Paul Krugman, writing in the New York Times, compares the decline of Detroit to another former American powerhouse, Pittsburgh. He looks at the job numbers, and suggests that Detroit’s failure is urban, as well as industrial.

In that sense, Detroit’s disaster isn’t just about industrial decline; it’s about urban decline, which isn’t the same thing. If you like, sprawl killed Detroit, by depriving it of the kind of environment that could incubate new sources of prosperity.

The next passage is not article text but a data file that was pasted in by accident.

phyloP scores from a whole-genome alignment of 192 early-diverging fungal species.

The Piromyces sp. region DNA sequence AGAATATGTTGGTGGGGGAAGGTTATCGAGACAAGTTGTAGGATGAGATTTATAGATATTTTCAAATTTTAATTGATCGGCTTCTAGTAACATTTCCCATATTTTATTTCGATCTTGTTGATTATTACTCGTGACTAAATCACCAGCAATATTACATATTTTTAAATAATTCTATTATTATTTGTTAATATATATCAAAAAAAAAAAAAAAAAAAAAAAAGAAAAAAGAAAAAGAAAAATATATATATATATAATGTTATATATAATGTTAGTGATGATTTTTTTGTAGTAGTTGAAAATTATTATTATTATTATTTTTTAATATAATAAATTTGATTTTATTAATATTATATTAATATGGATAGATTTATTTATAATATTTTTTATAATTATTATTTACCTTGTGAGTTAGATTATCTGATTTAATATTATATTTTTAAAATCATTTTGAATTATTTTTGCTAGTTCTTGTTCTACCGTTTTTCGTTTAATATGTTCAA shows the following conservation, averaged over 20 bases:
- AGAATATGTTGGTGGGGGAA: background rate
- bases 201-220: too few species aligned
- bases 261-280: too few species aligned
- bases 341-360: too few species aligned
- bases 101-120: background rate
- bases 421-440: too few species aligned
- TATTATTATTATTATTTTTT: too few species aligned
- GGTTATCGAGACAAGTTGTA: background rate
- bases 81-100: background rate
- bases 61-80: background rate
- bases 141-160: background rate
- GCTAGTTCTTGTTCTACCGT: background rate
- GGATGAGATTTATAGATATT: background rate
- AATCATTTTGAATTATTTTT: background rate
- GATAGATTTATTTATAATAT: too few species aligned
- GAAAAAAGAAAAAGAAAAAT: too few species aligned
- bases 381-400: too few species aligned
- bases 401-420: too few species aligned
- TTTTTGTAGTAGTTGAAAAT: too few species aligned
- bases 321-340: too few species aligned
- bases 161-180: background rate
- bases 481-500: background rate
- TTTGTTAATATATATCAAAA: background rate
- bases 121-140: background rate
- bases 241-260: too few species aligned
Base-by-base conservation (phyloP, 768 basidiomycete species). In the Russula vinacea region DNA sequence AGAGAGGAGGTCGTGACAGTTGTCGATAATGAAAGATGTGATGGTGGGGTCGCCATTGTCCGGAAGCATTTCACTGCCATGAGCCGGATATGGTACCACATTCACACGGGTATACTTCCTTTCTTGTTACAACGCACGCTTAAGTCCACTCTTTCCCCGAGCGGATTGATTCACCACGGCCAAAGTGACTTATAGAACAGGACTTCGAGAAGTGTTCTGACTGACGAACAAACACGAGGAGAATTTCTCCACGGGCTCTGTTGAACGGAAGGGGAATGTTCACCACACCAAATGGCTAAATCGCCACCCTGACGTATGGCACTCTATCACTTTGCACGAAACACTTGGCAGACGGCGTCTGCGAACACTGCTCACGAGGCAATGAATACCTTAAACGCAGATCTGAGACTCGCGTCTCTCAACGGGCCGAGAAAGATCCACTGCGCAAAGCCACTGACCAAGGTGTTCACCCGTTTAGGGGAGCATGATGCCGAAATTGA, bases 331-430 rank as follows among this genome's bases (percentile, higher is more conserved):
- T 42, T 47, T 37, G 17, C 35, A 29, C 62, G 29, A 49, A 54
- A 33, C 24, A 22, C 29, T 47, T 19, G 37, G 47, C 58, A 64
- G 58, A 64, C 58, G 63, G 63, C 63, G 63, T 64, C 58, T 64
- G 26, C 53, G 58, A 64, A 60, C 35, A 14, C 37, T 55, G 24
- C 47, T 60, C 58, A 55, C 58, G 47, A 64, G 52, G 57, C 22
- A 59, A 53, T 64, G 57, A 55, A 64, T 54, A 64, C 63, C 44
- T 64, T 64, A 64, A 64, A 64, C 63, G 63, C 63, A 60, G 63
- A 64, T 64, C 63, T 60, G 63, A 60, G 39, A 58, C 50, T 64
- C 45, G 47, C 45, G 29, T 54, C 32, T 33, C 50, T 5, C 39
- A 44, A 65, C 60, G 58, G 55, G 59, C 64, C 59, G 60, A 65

The centre of Christchurch was declining, even before the quakes. Seismicity simply sped that process up. While we may not have been an industrial powerhouse, there is still a lesson for us here: we need to kill the urban sprawl, before the urban sprawl kills us.